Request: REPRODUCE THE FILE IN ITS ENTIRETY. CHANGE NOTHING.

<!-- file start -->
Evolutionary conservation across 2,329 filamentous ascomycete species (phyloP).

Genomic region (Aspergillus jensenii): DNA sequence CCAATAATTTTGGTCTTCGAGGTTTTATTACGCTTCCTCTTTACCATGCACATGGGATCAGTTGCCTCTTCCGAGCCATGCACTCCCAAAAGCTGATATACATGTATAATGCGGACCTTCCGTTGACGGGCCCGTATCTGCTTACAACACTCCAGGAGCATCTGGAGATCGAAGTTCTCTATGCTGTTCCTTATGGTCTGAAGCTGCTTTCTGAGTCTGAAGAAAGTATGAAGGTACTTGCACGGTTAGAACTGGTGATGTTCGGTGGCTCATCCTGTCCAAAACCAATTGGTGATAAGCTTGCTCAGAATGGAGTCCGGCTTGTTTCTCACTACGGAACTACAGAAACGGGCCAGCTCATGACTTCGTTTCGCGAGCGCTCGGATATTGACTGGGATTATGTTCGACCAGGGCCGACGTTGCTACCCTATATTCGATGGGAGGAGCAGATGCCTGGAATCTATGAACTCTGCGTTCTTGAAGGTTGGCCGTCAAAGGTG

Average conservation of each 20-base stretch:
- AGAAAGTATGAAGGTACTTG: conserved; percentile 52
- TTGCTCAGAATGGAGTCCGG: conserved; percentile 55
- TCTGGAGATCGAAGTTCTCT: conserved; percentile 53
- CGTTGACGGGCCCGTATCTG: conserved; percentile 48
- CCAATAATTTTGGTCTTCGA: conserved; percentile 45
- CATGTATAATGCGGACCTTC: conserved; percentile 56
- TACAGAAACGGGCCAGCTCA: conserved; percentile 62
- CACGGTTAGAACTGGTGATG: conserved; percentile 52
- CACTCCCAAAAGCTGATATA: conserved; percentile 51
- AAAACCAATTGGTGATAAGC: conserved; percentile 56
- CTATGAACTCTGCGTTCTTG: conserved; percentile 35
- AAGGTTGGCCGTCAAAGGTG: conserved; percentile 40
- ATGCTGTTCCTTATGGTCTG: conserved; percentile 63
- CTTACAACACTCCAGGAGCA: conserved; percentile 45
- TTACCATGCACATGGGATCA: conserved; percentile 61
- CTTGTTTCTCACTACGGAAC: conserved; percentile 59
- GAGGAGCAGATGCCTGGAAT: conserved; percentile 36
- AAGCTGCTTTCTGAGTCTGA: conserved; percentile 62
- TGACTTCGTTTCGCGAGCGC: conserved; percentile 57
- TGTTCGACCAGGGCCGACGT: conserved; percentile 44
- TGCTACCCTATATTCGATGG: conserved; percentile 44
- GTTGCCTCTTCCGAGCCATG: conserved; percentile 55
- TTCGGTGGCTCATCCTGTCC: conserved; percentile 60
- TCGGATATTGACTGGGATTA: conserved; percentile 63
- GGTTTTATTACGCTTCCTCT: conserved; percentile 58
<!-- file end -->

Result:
Evolutionary conservation across 2,329 filamentous ascomycete species (phyloP).

Genomic region (Aspergillus jensenii): DNA sequence CCAATAATTTTGGTCTTCGAGGTTTTATTACGCTTCCTCTTTACCATGCACATGGGATCAGTTGCCTCTTCCGAGCCATGCACTCCCAAAAGCTGATATACATGTATAATGCGGACCTTCCGTTGACGGGCCCGTATCTGCTTACAACACTCCAGGAGCATCTGGAGATCGAAGTTCTCTATGCTGTTCCTTATGGTCTGAAGCTGCTTTCTGAGTCTGAAGAAAGTATGAAGGTACTTGCACGGTTAGAACTGGTGATGTTCGGTGGCTCATCCTGTCCAAAACCAATTGGTGATAAGCTTGCTCAGAATGGAGTCCGGCTTGTTTCTCACTACGGAACTACAGAAACGGGCCAGCTCATGACTTCGTTTCGCGAGCGCTCGGATATTGACTGGGATTATGTTCGACCAGGGCCGACGTTGCTACCCTATATTCGATGGGAGGAGCAGATGCCTGGAATCTATGAACTCTGCGTTCTTGAAGGTTGGCCGTCAAAGGTG

Average conservation of each 20-base stretch:
- AGAAAGTATGAAGGTACTTG: conserved; percentile 52
- TTGCTCAGAATGGAGTCCGG: conserved; percentile 55
- TCTGGAGATCGAAGTTCTCT: conserved; percentile 53
- CGTTGACGGGCCCGTATCTG: conserved; percentile 48
- CCAATAATTTTGGTCTTCGA: conserved; percentile 45
- CATGTATAATGCGGACCTTC: conserved; percentile 56
- TACAGAAACGGGCCAGCTCA: conserved; percentile 62
- CACGGTTAGAACTGGTGATG: conserved; percentile 52
- CACTCCCAAAAGCTGATATA: conserved; percentile 51
- AAAACCAATTGGTGATAAGC: conserved; percentile 56
- CTATGAACTCTGCGTTCTTG: conserved; percentile 35
- AAGGTTGGCCGTCAAAGGTG: conserved; percentile 40
- ATGCTGTTCCTTATGGTCTG: conserved; percentile 63
- CTTACAACACTCCAGGAGCA: conserved; percentile 45
- TTACCATGCACATGGGATCA: conserved; percentile 61
- CTTGTTTCTCACTACGGAAC: conserved; percentile 59
- GAGGAGCAGATGCCTGGAAT: conserved; percentile 36
- AAGCTGCTTTCTGAGTCTGA: conserved; percentile 62
- TGACTTCGTTTCGCGAGCGC: conserved; percentile 57
- TGTTCGACCAGGGCCGACGT: conserved; percentile 44
- TGCTACCCTATATTCGATGG: conserved; percentile 44
- GTTGCCTCTTCCGAGCCATG: conserved; percentile 55
- TTCGGTGGCTCATCCTGTCC: conserved; percentile 60
- TCGGATATTGACTGGGATTA: conserved; percentile 63
- GGTTTTATTACGCTTCCTCT: conserved; percentile 58